Impeccably designed clothing at affordable prices? Yes please, sign me up. While designers are sadly still charging an arm and a leg for original pieces, affordable retailers like Target and H&M provide the fashion-obsessed with designer collections that we can feasibly purchase.
Starting with a collaboration with Karl Lagerfeld in 2004, H&M added designer collections to its merchandise. This past year, H&M chose to work with French fashion house Lanvin. If you’re anything like me, you stalked the collection online weeks before its release date, but were slightly disappointed that many of the items were priced at over $100. When the collection actually debuted, crowds went absolutely ballistic and the vast majority of pieces sold out in a matter of hours.
Target experienced a similar phenomenon this September with the release of their collection by high fashion Missoni. While stores were swarmed by avid fans, the Target website actually crashed from the deluge of online shoppers eager to get their hands on the famed Missoni knit zig-zags. Shoppers were outraged with the corporate superpower’s seemingly rookie mistake.
This November (the 18th to be exact), fashion powerhouse Versace will release its much anticipated line for H&M. I’m sure H&M sales associates are already shaking in their designer-collaboration boots in anticipation of the mobs they will have to fight off. These mobs are ferocious, unstoppable, and require a small army of mall security guards to keep them in line.
In the Versace vein, I was extremely disappointed to learn that the collection prices range from $20 (for crazy underwear) to $300 (for Anna Dello Russo’s studded leather dress). I’m not sure I could justify paying more than $60 (which I did on a fabulous Zac Posen for Target dress) for anything from Target or H&M, even if it is “designer.” Which brings me to a question: are purchases from these collaborations worth your money?
These collections gain a lot of hype because of the high-profile designers who choose to do them. Who doesn’t want to own some Versace or Missoni? For fashion fanatics, that stuff is art. And when every one of your favorite fashion bloggers is discussing the upcoming collection and all your friends want the soon-to-be-released aqua leather bandeau so badly, how can you not get sucked into wanting a taste of it for yourself?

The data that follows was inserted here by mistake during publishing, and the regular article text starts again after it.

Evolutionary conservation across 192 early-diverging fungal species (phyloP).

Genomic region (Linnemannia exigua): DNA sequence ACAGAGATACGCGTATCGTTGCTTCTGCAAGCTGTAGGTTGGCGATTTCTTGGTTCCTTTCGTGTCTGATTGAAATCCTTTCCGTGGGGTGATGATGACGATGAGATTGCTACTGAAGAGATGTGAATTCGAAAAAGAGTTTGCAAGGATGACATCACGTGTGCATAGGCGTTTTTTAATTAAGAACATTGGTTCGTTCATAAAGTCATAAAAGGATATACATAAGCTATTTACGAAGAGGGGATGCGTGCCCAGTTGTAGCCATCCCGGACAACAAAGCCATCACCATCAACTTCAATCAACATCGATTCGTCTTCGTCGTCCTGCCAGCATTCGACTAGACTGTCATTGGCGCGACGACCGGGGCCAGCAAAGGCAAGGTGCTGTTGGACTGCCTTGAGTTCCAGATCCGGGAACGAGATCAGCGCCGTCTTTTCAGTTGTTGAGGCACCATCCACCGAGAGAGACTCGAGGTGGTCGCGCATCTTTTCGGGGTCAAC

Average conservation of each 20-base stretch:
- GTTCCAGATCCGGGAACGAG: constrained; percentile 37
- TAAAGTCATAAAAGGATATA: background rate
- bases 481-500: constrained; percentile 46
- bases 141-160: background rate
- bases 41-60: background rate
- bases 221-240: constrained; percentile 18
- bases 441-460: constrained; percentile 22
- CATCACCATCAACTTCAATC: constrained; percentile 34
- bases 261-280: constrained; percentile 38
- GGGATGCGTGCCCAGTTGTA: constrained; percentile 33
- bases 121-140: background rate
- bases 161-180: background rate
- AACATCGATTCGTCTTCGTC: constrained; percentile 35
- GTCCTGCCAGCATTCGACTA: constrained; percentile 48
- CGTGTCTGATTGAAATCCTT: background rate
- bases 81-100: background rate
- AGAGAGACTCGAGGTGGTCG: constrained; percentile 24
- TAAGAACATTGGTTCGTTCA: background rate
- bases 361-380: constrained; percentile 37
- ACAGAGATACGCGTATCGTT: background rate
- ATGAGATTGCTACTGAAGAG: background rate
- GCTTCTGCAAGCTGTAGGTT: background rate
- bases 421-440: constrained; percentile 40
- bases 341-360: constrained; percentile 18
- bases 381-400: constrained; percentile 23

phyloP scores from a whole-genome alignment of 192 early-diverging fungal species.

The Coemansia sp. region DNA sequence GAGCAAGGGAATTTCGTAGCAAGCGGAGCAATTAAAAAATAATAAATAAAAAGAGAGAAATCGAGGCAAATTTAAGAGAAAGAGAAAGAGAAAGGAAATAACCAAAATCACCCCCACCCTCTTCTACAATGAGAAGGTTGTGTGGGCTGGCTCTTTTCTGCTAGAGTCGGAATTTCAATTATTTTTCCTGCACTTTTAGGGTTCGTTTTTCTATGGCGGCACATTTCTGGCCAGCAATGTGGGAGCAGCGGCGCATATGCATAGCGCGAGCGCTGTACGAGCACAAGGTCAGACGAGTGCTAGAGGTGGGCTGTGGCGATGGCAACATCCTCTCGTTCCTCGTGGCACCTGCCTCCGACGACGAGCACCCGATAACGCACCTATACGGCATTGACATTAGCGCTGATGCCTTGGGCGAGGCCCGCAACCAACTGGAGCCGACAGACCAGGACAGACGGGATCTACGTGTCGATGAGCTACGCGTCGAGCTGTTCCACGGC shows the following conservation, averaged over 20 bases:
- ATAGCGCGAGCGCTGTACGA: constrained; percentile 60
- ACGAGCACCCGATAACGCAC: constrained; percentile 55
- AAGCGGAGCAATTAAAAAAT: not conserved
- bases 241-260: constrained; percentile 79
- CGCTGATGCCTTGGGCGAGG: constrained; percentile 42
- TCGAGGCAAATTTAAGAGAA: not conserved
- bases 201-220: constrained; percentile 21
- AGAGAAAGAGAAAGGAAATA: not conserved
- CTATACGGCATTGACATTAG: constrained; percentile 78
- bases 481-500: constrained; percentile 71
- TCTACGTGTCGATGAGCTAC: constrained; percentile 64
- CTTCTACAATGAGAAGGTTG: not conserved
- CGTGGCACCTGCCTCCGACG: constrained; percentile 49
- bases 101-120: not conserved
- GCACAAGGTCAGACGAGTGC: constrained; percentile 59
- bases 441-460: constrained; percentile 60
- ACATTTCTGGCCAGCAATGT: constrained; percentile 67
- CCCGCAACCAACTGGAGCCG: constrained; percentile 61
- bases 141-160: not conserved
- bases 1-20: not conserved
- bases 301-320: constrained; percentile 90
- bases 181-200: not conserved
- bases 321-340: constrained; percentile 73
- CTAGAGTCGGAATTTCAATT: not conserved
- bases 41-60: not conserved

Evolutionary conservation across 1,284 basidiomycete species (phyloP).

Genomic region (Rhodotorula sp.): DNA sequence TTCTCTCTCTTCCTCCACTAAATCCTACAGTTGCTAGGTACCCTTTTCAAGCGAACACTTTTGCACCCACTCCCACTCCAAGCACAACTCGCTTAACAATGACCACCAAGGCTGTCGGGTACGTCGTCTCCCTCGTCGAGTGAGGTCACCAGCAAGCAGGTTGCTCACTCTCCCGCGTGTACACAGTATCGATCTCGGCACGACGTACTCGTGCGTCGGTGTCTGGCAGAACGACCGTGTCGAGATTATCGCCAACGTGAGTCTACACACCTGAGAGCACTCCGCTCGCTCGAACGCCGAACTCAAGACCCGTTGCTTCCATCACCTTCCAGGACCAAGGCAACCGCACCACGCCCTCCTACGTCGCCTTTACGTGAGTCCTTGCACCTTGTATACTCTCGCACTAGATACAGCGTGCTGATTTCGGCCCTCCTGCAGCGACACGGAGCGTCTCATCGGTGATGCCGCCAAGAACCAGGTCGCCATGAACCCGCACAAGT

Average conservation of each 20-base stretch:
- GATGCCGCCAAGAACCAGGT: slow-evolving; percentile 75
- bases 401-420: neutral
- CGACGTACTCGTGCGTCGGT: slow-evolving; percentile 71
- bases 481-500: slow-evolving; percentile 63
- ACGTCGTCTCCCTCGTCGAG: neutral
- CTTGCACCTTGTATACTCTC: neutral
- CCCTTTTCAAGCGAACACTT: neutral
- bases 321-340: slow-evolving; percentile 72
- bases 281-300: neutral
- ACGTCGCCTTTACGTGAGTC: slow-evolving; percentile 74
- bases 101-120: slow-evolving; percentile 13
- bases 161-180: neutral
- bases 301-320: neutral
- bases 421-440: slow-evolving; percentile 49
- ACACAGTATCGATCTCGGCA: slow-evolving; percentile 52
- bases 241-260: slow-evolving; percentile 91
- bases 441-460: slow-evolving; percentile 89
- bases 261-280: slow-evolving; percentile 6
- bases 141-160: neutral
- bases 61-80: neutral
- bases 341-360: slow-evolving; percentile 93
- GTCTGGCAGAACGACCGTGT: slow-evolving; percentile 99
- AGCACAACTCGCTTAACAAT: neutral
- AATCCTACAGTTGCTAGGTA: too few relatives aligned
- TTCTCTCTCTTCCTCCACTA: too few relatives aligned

But, subjective views aside, although these clothes are designed by top names in the fashion industry, they often aren’t much better quality than the regular H&M- or Target-brand clothes. And, in my opinion, many of the designs aren’t exceptionally innovative—there might be one piece per collection displaying the originality of a real-life ready-to-wear collection. Thus, is it worth it to pay upward of $200 for an average-looking dress of average quality?
In my experience, if you peruse designer re-sale stores often enough (I’m obsessed), you can actually find real pieces from any of the designers you dream about at prices that won’t totally break the bank. I would rather spend extra time shopping and find a used Versace dress for $200 than buy an H&M version for the same price. So it comes down to how much time you want to spend shopping re-sale versus how much time you want to spend waiting in a line at Target. Either way, make sure you end up with something fantastic to add to your closet so that it’s a win-win situation.
In my opinion, these designer collaborations have become less about making fashion affordable to the general population and more about each constituent making an easy dollar. With the clothes’ low level of quality and design, consumers are enticed into buying these pieces for the designer name itself. Miucca Prada could design a line of potato sack dresses for Target and everyone would scramble to buy one. Shoppers justify the grossly inflated price tag with the designer’s name.
So before you go out and purchase the entire Versace for H&M collection, consider whether you’re buying the clothes for the brand name or if you actually like them. If you actually like a piece, it might be worth the money. But the majority of college students, including myself, don’t have that kind of money lying around. If you’re buying strictly for the designer, go check out some re-sale stores for the similarly-priced real thing. Never buy something just for its label.